The Envoy Pro EX is a great choice if presentation and appearance are of importance, particularly if you're a Mac user. Whether you're visiting clients or just trying to project a professional image, it does the job well. Or, if you just want a SSD that will match your MacBook's style, and potentially outlast it as well, the Envoy Pro EX is a great choice. 

The OWC Envoy Pro EX is a well-built, stylish SSD that's relatively compact. It's also a perfect visual match for a silver MacBook or MacBook Pro. 

The Envoy Pro EX is available in a range of sizes including 240GB ($195), 480GB ($339), and 1TB ($559).

Glyph Atom and Atom RAID

The Atom and Atom RAID from Glyph Technologies are a bit heavier than the other SSDs in this article, but that simply reflects their build quality. These things are solid. Really solid. As in, I'm pretty sure I could run over them with my car and they would still work, solid. Both are enclosed in a very sturdy aluminum housing which is encased in a rubber sleeve to add some shock protection.

The Atoms are also the only SSDs in this article that feature support for USB 3.1, Gen 2. In a nutshell, this means they have twice the theoretical maximum data transfer rate of the other devices in this article (10 Gbps vs. 5 Gbps). The Atom comes in a candy bar shaped case similar in size to the OWC Envoy Pro EX.

The Glyph Atom is one of the most solid portable drives I've ever come across and is a great fit for serious production use where things get banged around a lot. 

The Atom RAID includes two SSDs in a RAID 0 configuration to provide even greater speed when transferring data, and it can deliver. Physically, it's about 50% wider than the standard Atom and a bit heavier, but otherwise similar in design.

The Glyph Atom RAID is every bit as solid as the Atom, but includes two SSDs in a RAID 0 configuration for even more speed.

Both Atom devices use a USB-C connection and ship with native USB-C to USB-C cables as well as USB-C to USB-A cables. It's a nice touch that Glyph provides cables for both types of connections out of the box. My only complaint about the design is that the LED status light on these drives is bright enough to illuminate the corner of a room in the dark.

The Atom and Atom RAID are hands-down the most durable SSDs I've tried, and the ones I would choose for a production environment where they get used, abused, and banged around every day. I've been using them non-stop for several weeks, shoving them in and out of bags with other gear, and am consistently impressed with how rugged they are. Whether the additional speed of the RAID model is justified depends on your requirements, but it's there if you need it.

The Atom is available in capacities of 275GB ($129), 525GB ($229), and 1TB ($399). The Atom RAID is available in capacities of 1TB ($419) and 2TB ($819). You pay a bit of a premium for the RAID version, but if you need the speed it will probably cost you one way or another.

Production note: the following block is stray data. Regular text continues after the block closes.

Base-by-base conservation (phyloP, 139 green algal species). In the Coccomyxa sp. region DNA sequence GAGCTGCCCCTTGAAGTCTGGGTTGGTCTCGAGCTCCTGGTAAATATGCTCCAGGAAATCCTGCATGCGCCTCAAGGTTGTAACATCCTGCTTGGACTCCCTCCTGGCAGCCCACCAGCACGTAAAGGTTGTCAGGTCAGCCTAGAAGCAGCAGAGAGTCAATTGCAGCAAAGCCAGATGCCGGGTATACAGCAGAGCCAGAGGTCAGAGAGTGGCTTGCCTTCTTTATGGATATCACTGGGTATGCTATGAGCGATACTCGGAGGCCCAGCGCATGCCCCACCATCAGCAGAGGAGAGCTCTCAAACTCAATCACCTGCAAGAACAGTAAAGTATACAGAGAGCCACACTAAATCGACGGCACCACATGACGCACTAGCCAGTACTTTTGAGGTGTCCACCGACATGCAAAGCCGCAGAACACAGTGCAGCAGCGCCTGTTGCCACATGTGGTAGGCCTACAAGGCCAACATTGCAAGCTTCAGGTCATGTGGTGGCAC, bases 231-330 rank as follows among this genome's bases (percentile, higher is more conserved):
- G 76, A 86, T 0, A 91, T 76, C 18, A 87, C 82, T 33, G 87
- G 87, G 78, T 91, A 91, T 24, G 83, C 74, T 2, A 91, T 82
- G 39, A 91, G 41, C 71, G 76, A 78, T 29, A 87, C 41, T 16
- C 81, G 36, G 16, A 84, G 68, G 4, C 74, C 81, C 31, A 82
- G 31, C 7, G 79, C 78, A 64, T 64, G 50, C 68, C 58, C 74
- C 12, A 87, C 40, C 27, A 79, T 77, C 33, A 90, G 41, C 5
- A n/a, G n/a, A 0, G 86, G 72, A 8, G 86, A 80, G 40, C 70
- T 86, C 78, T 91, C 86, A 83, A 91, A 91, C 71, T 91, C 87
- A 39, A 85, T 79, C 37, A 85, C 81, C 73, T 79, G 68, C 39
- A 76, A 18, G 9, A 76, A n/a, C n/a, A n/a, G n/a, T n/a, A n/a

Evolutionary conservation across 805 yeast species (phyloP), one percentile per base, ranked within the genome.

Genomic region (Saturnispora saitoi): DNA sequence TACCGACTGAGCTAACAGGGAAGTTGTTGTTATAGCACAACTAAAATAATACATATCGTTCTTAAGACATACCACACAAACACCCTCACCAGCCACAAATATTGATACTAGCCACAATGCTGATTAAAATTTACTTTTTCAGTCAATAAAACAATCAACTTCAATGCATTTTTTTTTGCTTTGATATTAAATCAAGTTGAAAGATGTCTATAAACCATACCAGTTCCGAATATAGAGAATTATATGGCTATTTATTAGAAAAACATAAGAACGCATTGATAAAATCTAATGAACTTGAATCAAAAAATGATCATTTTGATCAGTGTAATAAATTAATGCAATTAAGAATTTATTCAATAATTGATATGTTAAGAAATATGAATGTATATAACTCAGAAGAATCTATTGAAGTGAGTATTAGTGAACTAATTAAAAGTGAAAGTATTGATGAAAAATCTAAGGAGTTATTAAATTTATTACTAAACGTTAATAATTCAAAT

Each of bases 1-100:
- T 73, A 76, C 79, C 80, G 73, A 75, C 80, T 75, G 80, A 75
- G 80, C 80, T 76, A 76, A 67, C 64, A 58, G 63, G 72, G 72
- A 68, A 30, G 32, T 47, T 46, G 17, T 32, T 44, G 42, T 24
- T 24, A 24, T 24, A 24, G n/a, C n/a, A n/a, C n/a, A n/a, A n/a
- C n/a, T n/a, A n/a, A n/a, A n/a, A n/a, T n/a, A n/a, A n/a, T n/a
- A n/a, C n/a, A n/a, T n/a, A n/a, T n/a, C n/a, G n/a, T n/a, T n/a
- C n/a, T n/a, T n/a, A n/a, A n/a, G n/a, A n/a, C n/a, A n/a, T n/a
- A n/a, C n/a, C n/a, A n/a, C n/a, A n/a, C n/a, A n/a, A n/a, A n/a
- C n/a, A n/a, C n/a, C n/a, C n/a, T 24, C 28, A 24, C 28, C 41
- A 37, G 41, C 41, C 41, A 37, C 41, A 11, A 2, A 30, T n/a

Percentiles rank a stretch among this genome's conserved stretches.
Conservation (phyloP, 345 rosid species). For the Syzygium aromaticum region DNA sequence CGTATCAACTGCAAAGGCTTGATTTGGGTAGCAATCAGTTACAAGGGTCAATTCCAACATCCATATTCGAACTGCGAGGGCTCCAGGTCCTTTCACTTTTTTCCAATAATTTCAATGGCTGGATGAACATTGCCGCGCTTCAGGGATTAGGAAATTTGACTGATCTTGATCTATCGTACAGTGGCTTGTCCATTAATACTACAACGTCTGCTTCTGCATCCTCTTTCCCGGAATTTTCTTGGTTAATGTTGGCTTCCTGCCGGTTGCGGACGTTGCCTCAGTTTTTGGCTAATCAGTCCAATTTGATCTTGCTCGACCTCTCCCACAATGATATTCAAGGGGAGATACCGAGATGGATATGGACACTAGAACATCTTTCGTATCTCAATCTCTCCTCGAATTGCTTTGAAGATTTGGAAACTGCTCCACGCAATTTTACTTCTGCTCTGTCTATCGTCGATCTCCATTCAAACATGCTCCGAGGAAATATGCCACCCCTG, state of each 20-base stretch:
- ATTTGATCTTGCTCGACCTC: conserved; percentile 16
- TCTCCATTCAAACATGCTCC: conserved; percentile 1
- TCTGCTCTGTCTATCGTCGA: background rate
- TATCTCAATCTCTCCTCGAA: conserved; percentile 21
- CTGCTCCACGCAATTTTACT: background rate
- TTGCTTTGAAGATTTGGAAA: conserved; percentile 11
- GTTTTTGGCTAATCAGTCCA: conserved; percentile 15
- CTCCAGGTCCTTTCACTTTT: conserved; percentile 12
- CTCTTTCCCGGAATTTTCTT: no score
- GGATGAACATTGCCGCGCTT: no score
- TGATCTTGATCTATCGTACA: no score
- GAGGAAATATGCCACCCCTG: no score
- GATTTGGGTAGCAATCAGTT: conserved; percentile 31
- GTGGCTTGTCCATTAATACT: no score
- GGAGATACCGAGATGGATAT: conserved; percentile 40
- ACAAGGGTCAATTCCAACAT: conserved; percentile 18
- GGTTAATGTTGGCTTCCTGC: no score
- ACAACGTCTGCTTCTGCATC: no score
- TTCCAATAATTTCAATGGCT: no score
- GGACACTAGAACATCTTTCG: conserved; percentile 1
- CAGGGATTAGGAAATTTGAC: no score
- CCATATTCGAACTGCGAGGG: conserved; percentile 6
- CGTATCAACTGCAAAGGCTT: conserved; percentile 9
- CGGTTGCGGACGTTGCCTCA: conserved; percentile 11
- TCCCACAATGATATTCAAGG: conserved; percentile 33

DPReview doesn't do in-depth performance testing of products like hard drives. There are other sites that do a great job of things like that. However, in addition to using all these drives over the past several months, I put them all through some real world use tests on a 5K iMac using a Lightroom library with about 10,000 photos, as well as a 250GB Final Cut Pro X project. I also ran some common benchmarking software for a baseline comparison.

In real world use there was very little noticeable performance difference between any of the drives, with the exception of the DIY solution, which seemed just a bit slower when importing large amounts of data. Of course, this will depend on what SSD you use for a DIY build, so results may vary.

For slightly more objective results I ran speed tests on all the SSDs using Blackmagic Disk Speed Test and AJA System Test, both of which provided almost identical results. I also included a popular portable spinning hard drive, the WD My Passport, in the test for comparison.


Capacity Tested

 Write Speed Read Speed
DIY solution*  250GB  253 MB/s  266 MB/s
Samsung T3  1TB  383 MB/s

 406 MB/s

Sandisk Extreme 510  480GB  285 MB/s  420 MB/s
OWC Envoy Pro  960GB  378 MB/s  409 MB/s
Glyph Atom**  1TB  472 MB/s  431 MB/s
Glyph Atom RAID**  2TB  804 MB/s  572 MB/s

WD My Passport 5400 rpm portable hard disk

2TB  69 MB/s  104 MB/s

* Average results for two SSDs: a Samsung EVO 840 and SanDisk Extreme Pro. (Results for both drives were similar.) Actual performance for DIY solutions will depend on the SSD used.

** Tests for the Atom drives were performed using a new MacBook Pro with Touch Bar, which has Thunderbolt 3 ports capable of supporting the drives' USB 3.1, Gen 2 interface.

When looking at these numbers, keep in mind that it's possible to get slightly different results by adjusting the test parameters, though when I did so the overall trend stayed the same between drives. The take home message here is that all the drives are insanely fast compared to a portable spinning hard drive. That in itself shouldn't be a surprise, but the table shows just how much faster the SSDs can be.